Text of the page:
The GSMA mWomen Program and Visa have just released a study on women and mobile money programs. The undertaking, according to Mobile Payments Today, was designed to assess the potential for mobile money adoption among women in the emerging markets of Indonesia, Kenya, Pakistan, Papua New Guinea and Tanzania.
The final report – “Unlocking the Potential: Women and Mobile Financial Services in Emerging Markets” – indicates that women in developing markets are “underserved by traditional financial tools.”
The report shows that more than 2 billion people lack access to basic financial services, the majority of whom are women. As a result, this segment represents a tremendous commercial opportunity for providers of mobile financial services.
“This research clearly demonstrates that women play a critical role in the success of mobile financial services deployment,” says Chris Locke, managing director of GSMA Mobile for Development. “It underscores the fact that services delivered via mobile phone can better meet women’s financial management needs than many of the informal tools they use today and, equally important, provides actionable guidance about how MFS providers can best expand and market their services to better address women’s requirements.”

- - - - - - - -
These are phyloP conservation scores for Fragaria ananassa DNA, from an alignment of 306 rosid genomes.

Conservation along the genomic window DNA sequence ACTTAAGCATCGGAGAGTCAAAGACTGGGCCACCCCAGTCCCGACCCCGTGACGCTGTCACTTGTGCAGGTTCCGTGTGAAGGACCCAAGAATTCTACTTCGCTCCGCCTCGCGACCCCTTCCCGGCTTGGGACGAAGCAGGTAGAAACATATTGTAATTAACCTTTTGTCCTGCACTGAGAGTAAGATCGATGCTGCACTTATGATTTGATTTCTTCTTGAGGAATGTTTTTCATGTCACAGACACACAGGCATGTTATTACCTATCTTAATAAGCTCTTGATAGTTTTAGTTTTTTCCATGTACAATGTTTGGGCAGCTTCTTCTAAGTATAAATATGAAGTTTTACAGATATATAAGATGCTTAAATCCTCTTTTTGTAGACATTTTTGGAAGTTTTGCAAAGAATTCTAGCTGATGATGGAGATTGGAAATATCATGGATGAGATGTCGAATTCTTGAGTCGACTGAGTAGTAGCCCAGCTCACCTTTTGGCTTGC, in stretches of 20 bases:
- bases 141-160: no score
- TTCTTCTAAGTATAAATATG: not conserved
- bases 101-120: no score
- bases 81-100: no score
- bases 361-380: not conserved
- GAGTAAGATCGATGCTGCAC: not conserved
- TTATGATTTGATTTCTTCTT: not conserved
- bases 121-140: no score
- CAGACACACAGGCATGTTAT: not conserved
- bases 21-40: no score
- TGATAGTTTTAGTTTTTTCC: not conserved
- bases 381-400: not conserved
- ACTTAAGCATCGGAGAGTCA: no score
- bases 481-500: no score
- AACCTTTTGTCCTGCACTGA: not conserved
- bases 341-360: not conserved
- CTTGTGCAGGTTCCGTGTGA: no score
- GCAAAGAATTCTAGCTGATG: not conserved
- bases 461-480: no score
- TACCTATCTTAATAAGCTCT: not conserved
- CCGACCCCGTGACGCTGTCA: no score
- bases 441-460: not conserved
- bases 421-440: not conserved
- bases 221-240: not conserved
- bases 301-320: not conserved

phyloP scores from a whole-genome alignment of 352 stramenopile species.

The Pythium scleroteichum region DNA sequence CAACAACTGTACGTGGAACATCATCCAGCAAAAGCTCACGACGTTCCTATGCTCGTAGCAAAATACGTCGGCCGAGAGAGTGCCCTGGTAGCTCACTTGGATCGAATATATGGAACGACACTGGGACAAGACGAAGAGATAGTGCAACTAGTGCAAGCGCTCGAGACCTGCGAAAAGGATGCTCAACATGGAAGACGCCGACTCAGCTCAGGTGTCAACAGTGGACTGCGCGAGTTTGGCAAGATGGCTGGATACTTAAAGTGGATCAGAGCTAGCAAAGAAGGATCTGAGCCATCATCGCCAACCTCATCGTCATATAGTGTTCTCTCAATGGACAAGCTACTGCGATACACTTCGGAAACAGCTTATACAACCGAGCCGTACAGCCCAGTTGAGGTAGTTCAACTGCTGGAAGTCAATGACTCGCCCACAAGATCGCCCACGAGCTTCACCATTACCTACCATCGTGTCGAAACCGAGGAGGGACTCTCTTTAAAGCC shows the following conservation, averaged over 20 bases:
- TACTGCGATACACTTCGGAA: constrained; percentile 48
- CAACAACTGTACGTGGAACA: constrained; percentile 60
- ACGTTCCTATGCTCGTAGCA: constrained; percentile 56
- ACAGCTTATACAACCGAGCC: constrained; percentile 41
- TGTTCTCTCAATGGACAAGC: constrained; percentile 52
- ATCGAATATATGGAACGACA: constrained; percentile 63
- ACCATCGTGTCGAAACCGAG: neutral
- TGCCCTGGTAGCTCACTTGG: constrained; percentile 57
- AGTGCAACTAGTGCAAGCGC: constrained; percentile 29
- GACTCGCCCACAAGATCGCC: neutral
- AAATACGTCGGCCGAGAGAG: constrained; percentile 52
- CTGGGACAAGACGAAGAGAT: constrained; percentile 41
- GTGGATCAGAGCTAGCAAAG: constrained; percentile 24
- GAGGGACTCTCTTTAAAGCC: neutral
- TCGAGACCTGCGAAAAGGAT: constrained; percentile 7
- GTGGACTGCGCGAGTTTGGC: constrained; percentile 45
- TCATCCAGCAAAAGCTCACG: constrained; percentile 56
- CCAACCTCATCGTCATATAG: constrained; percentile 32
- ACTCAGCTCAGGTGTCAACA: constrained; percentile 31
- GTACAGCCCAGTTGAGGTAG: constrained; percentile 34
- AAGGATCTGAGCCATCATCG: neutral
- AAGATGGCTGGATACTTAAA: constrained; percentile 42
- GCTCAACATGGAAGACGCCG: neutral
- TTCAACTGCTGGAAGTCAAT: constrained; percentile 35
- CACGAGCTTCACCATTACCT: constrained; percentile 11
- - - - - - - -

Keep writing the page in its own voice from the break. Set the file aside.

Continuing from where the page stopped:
Additionally, the data suggests that 75 percent of women in the aforementioned markets “contribute to household income.”
“This study has shown that low-income women undertake complex financial management for their households using a set of often sub-standard instruments,” adds Daryl Collins, a director at Bankable Frontier Associates, which helped facilitate the study. “Women often work with high-frequency, low-value cash flows, which indicates a good match between the services they need and the opportunity for the mobile financial services industry to broaden and stabilize their consumer base.”